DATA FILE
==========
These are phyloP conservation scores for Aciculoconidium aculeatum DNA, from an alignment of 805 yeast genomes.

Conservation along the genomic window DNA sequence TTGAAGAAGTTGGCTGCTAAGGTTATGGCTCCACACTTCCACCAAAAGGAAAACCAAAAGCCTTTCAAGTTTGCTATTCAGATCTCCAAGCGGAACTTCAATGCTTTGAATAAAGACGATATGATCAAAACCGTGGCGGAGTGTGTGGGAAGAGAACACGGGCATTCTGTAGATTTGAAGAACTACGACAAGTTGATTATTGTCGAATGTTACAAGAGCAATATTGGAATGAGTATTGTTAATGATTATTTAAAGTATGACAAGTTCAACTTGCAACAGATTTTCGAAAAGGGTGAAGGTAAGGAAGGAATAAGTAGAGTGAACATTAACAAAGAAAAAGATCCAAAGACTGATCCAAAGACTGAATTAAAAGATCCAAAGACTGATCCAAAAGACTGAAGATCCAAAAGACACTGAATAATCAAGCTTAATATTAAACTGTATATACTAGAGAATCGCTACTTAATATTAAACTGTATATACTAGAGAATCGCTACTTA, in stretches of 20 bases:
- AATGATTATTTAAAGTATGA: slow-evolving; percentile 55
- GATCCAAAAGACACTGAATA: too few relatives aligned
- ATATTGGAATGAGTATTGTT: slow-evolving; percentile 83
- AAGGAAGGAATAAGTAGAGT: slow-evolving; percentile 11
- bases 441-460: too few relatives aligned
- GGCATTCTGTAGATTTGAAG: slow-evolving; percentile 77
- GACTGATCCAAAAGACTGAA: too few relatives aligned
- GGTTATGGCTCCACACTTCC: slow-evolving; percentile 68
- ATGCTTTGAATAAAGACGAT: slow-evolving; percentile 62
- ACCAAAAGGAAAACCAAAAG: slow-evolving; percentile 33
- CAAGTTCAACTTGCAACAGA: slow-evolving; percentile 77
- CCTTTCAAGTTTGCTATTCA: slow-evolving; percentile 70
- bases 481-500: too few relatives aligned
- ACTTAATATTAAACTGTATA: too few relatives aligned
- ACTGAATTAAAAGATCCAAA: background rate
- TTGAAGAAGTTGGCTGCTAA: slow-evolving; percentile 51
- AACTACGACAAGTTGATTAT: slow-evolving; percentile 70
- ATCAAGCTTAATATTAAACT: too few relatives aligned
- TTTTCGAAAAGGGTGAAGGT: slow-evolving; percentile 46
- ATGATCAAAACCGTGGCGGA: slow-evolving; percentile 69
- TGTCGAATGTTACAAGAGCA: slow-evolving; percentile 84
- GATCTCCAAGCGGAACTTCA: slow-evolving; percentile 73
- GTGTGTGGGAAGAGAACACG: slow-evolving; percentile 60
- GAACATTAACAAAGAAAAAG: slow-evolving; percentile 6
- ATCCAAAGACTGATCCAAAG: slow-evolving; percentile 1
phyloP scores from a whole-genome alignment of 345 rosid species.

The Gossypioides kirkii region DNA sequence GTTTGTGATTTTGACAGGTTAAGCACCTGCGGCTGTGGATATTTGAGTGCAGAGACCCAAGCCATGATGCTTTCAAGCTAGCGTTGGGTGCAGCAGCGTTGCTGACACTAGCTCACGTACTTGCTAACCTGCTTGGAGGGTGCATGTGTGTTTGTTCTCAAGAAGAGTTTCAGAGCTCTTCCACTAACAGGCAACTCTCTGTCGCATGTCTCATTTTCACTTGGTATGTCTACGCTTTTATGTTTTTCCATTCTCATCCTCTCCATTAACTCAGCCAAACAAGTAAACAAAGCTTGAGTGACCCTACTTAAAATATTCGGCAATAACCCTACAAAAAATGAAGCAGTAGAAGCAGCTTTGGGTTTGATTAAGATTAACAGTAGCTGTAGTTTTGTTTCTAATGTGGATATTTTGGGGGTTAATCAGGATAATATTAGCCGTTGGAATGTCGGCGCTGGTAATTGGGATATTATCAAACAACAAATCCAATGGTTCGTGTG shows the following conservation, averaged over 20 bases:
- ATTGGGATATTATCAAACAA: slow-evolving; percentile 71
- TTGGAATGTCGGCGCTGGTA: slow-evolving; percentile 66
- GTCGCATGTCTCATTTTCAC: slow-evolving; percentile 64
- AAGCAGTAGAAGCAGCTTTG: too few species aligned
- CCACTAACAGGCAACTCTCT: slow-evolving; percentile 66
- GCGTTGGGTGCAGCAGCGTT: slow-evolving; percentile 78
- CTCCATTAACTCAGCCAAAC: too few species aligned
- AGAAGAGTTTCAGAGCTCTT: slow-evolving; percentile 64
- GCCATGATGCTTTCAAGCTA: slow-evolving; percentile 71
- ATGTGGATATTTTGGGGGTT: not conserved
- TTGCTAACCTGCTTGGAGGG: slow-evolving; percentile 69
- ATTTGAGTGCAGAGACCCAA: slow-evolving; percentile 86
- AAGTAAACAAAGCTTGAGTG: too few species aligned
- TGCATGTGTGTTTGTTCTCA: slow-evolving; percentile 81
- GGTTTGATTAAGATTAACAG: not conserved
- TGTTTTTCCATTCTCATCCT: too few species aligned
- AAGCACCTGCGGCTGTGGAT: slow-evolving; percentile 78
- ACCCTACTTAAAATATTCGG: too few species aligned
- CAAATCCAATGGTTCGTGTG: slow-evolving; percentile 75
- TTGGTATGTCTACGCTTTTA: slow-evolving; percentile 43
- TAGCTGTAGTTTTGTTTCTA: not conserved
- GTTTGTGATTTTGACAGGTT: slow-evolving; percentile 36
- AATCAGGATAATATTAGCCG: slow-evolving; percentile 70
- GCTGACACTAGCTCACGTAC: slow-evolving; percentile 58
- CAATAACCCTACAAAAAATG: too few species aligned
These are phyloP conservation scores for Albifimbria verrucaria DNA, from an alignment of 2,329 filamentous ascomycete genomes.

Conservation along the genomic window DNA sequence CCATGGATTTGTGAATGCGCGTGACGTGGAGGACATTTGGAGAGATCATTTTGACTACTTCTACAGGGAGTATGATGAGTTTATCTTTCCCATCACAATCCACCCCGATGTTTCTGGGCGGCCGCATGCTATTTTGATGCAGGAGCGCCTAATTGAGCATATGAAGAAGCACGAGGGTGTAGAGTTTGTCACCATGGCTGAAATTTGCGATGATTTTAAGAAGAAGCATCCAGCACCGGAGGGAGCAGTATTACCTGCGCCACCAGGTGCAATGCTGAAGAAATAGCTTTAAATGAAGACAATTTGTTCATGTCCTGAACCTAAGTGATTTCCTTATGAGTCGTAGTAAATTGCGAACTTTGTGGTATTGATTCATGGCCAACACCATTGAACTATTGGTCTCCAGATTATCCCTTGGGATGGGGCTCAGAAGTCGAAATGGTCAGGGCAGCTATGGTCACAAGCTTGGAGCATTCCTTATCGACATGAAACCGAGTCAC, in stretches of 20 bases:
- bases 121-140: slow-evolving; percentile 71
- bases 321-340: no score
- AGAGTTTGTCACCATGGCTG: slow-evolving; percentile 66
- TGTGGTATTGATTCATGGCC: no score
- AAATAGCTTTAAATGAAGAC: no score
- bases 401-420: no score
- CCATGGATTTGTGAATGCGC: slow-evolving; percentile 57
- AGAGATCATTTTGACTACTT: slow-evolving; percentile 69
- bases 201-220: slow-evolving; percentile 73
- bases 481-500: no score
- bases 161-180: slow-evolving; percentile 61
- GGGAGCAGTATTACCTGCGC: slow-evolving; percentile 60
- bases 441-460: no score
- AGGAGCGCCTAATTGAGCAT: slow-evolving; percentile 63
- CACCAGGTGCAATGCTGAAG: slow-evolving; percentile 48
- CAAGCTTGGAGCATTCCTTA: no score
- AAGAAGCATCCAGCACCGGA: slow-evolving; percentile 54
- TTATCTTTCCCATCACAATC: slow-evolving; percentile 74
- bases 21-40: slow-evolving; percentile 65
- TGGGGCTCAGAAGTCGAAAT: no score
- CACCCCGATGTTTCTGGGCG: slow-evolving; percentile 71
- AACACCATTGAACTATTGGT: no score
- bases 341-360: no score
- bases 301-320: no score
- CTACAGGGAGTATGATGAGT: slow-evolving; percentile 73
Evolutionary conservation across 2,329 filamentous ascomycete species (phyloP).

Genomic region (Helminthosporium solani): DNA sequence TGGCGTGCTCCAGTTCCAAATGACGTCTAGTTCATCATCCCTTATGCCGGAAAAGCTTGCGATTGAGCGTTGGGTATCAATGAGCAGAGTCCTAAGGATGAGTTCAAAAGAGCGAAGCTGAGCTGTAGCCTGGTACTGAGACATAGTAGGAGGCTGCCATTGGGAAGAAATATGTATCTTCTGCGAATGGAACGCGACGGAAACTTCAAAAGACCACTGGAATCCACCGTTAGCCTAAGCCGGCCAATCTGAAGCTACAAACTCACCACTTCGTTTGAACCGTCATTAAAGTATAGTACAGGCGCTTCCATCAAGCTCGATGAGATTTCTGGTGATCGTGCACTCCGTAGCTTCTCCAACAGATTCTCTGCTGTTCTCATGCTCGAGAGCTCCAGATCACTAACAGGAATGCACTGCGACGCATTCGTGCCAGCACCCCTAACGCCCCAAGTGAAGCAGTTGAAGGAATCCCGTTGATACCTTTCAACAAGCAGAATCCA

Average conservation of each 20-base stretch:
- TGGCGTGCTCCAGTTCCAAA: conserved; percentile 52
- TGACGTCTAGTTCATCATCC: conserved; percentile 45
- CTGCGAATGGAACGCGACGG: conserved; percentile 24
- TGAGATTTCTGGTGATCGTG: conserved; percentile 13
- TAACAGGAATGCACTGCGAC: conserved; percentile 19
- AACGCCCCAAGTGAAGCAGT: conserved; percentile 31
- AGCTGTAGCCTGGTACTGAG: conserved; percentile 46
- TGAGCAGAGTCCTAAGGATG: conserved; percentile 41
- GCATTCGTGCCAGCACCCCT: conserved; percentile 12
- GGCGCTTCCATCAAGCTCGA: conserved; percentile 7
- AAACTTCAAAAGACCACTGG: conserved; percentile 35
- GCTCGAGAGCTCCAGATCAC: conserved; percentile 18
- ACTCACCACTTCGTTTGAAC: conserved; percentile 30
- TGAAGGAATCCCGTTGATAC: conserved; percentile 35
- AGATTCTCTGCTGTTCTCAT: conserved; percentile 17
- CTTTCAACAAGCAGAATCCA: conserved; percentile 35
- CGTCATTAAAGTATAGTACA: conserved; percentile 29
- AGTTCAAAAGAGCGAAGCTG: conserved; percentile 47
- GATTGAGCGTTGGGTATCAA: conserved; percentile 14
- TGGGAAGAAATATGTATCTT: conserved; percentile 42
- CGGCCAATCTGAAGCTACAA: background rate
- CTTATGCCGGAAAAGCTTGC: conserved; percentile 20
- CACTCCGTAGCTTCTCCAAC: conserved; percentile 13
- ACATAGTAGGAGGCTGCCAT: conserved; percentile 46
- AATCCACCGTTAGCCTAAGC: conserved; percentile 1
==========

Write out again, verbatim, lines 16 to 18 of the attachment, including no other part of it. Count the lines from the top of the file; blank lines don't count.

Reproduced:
- ACTTAATATTAAACTGTATA: too few relatives aligned
- ACTGAATTAAAAGATCCAAA: background rate
- TTGAAGAAGTTGGCTGCTAA: slow-evolving; percentile 51